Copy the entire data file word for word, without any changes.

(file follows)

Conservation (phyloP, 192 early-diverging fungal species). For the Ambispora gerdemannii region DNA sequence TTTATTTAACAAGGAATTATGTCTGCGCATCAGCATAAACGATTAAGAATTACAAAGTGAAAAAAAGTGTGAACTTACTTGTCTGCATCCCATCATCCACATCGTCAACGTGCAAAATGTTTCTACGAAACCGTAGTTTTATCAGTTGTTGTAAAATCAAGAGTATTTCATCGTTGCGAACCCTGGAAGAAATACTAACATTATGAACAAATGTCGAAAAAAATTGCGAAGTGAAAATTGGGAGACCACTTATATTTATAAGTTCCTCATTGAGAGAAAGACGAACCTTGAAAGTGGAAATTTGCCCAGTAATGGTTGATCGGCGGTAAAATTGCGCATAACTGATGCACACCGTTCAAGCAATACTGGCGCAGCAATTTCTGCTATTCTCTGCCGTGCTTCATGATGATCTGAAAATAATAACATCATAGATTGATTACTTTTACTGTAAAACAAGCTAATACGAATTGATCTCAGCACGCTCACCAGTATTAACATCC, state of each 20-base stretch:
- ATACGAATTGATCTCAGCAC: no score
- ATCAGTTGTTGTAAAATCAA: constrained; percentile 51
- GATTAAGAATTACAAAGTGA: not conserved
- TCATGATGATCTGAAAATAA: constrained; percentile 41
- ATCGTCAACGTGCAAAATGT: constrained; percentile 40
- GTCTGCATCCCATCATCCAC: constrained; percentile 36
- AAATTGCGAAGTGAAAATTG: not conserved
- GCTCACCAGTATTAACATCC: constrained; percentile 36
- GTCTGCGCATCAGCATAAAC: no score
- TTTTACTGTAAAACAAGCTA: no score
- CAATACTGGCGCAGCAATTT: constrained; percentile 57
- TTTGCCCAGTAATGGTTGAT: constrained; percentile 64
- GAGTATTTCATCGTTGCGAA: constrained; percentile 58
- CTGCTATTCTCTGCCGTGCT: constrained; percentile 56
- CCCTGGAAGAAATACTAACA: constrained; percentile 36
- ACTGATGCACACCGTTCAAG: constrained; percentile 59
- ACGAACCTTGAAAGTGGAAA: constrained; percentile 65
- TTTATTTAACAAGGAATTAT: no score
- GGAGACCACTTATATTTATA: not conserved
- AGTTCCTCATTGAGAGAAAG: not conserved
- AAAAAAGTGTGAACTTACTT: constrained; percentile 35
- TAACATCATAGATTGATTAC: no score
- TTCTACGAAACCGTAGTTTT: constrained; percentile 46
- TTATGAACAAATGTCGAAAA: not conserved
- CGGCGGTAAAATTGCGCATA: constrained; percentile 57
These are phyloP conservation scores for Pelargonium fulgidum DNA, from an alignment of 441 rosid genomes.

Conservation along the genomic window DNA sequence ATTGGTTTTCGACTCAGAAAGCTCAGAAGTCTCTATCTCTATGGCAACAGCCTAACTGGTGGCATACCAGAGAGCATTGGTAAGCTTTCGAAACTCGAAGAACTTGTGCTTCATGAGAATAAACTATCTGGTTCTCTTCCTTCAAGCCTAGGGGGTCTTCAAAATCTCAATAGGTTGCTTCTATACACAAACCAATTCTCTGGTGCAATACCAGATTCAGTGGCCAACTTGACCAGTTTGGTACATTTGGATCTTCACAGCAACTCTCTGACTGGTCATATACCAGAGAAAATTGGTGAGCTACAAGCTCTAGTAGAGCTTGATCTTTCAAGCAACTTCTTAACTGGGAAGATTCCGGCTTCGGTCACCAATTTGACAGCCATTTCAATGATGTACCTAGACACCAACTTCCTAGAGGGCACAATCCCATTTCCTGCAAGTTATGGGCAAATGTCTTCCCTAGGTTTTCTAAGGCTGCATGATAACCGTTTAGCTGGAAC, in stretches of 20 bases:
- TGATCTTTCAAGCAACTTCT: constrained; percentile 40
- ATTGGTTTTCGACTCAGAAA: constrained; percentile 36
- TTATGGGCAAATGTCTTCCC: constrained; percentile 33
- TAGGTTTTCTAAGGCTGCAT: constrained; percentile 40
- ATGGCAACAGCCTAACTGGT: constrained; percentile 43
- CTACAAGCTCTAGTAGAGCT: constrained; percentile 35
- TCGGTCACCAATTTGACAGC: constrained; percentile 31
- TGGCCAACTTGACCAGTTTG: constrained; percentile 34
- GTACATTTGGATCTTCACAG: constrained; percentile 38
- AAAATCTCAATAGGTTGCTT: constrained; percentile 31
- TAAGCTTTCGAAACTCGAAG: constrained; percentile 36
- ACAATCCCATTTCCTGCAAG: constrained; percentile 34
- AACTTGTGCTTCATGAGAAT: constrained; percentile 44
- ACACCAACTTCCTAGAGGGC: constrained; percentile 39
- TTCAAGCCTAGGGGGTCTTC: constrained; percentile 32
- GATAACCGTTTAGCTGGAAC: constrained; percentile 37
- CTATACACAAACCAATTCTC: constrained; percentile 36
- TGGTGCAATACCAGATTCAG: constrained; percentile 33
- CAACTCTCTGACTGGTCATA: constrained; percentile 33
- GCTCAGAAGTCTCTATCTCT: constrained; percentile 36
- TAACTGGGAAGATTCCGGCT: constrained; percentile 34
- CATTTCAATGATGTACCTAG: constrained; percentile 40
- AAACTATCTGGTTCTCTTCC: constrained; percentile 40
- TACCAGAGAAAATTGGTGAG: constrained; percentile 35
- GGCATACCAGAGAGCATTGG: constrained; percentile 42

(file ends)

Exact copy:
Conservation (phyloP, 192 early-diverging fungal species). For the Ambispora gerdemannii region DNA sequence TTTATTTAACAAGGAATTATGTCTGCGCATCAGCATAAACGATTAAGAATTACAAAGTGAAAAAAAGTGTGAACTTACTTGTCTGCATCCCATCATCCACATCGTCAACGTGCAAAATGTTTCTACGAAACCGTAGTTTTATCAGTTGTTGTAAAATCAAGAGTATTTCATCGTTGCGAACCCTGGAAGAAATACTAACATTATGAACAAATGTCGAAAAAAATTGCGAAGTGAAAATTGGGAGACCACTTATATTTATAAGTTCCTCATTGAGAGAAAGACGAACCTTGAAAGTGGAAATTTGCCCAGTAATGGTTGATCGGCGGTAAAATTGCGCATAACTGATGCACACCGTTCAAGCAATACTGGCGCAGCAATTTCTGCTATTCTCTGCCGTGCTTCATGATGATCTGAAAATAATAACATCATAGATTGATTACTTTTACTGTAAAACAAGCTAATACGAATTGATCTCAGCACGCTCACCAGTATTAACATCC, state of each 20-base stretch:
- ATACGAATTGATCTCAGCAC: no score
- ATCAGTTGTTGTAAAATCAA: constrained; percentile 51
- GATTAAGAATTACAAAGTGA: not conserved
- TCATGATGATCTGAAAATAA: constrained; percentile 41
- ATCGTCAACGTGCAAAATGT: constrained; percentile 40
- GTCTGCATCCCATCATCCAC: constrained; percentile 36
- AAATTGCGAAGTGAAAATTG: not conserved
- GCTCACCAGTATTAACATCC: constrained; percentile 36
- GTCTGCGCATCAGCATAAAC: no score
- TTTTACTGTAAAACAAGCTA: no score
- CAATACTGGCGCAGCAATTT: constrained; percentile 57
- TTTGCCCAGTAATGGTTGAT: constrained; percentile 64
- GAGTATTTCATCGTTGCGAA: constrained; percentile 58
- CTGCTATTCTCTGCCGTGCT: constrained; percentile 56
- CCCTGGAAGAAATACTAACA: constrained; percentile 36
- ACTGATGCACACCGTTCAAG: constrained; percentile 59
- ACGAACCTTGAAAGTGGAAA: constrained; percentile 65
- TTTATTTAACAAGGAATTAT: no score
- GGAGACCACTTATATTTATA: not conserved
- AGTTCCTCATTGAGAGAAAG: not conserved
- AAAAAAGTGTGAACTTACTT: constrained; percentile 35
- TAACATCATAGATTGATTAC: no score
- TTCTACGAAACCGTAGTTTT: constrained; percentile 46
- TTATGAACAAATGTCGAAAA: not conserved
- CGGCGGTAAAATTGCGCATA: constrained; percentile 57
These are phyloP conservation scores for Pelargonium fulgidum DNA, from an alignment of 441 rosid genomes.

Conservation along the genomic window DNA sequence ATTGGTTTTCGACTCAGAAAGCTCAGAAGTCTCTATCTCTATGGCAACAGCCTAACTGGTGGCATACCAGAGAGCATTGGTAAGCTTTCGAAACTCGAAGAACTTGTGCTTCATGAGAATAAACTATCTGGTTCTCTTCCTTCAAGCCTAGGGGGTCTTCAAAATCTCAATAGGTTGCTTCTATACACAAACCAATTCTCTGGTGCAATACCAGATTCAGTGGCCAACTTGACCAGTTTGGTACATTTGGATCTTCACAGCAACTCTCTGACTGGTCATATACCAGAGAAAATTGGTGAGCTACAAGCTCTAGTAGAGCTTGATCTTTCAAGCAACTTCTTAACTGGGAAGATTCCGGCTTCGGTCACCAATTTGACAGCCATTTCAATGATGTACCTAGACACCAACTTCCTAGAGGGCACAATCCCATTTCCTGCAAGTTATGGGCAAATGTCTTCCCTAGGTTTTCTAAGGCTGCATGATAACCGTTTAGCTGGAAC, in stretches of 20 bases:
- TGATCTTTCAAGCAACTTCT: constrained; percentile 40
- ATTGGTTTTCGACTCAGAAA: constrained; percentile 36
- TTATGGGCAAATGTCTTCCC: constrained; percentile 33
- TAGGTTTTCTAAGGCTGCAT: constrained; percentile 40
- ATGGCAACAGCCTAACTGGT: constrained; percentile 43
- CTACAAGCTCTAGTAGAGCT: constrained; percentile 35
- TCGGTCACCAATTTGACAGC: constrained; percentile 31
- TGGCCAACTTGACCAGTTTG: constrained; percentile 34
- GTACATTTGGATCTTCACAG: constrained; percentile 38
- AAAATCTCAATAGGTTGCTT: constrained; percentile 31
- TAAGCTTTCGAAACTCGAAG: constrained; percentile 36
- ACAATCCCATTTCCTGCAAG: constrained; percentile 34
- AACTTGTGCTTCATGAGAAT: constrained; percentile 44
- ACACCAACTTCCTAGAGGGC: constrained; percentile 39
- TTCAAGCCTAGGGGGTCTTC: constrained; percentile 32
- GATAACCGTTTAGCTGGAAC: constrained; percentile 37
- CTATACACAAACCAATTCTC: constrained; percentile 36
- TGGTGCAATACCAGATTCAG: constrained; percentile 33
- CAACTCTCTGACTGGTCATA: constrained; percentile 33
- GCTCAGAAGTCTCTATCTCT: constrained; percentile 36
- TAACTGGGAAGATTCCGGCT: constrained; percentile 34
- CATTTCAATGATGTACCTAG: constrained; percentile 40
- AAACTATCTGGTTCTCTTCC: constrained; percentile 40
- TACCAGAGAAAATTGGTGAG: constrained; percentile 35
- GGCATACCAGAGAGCATTGG: constrained; percentile 42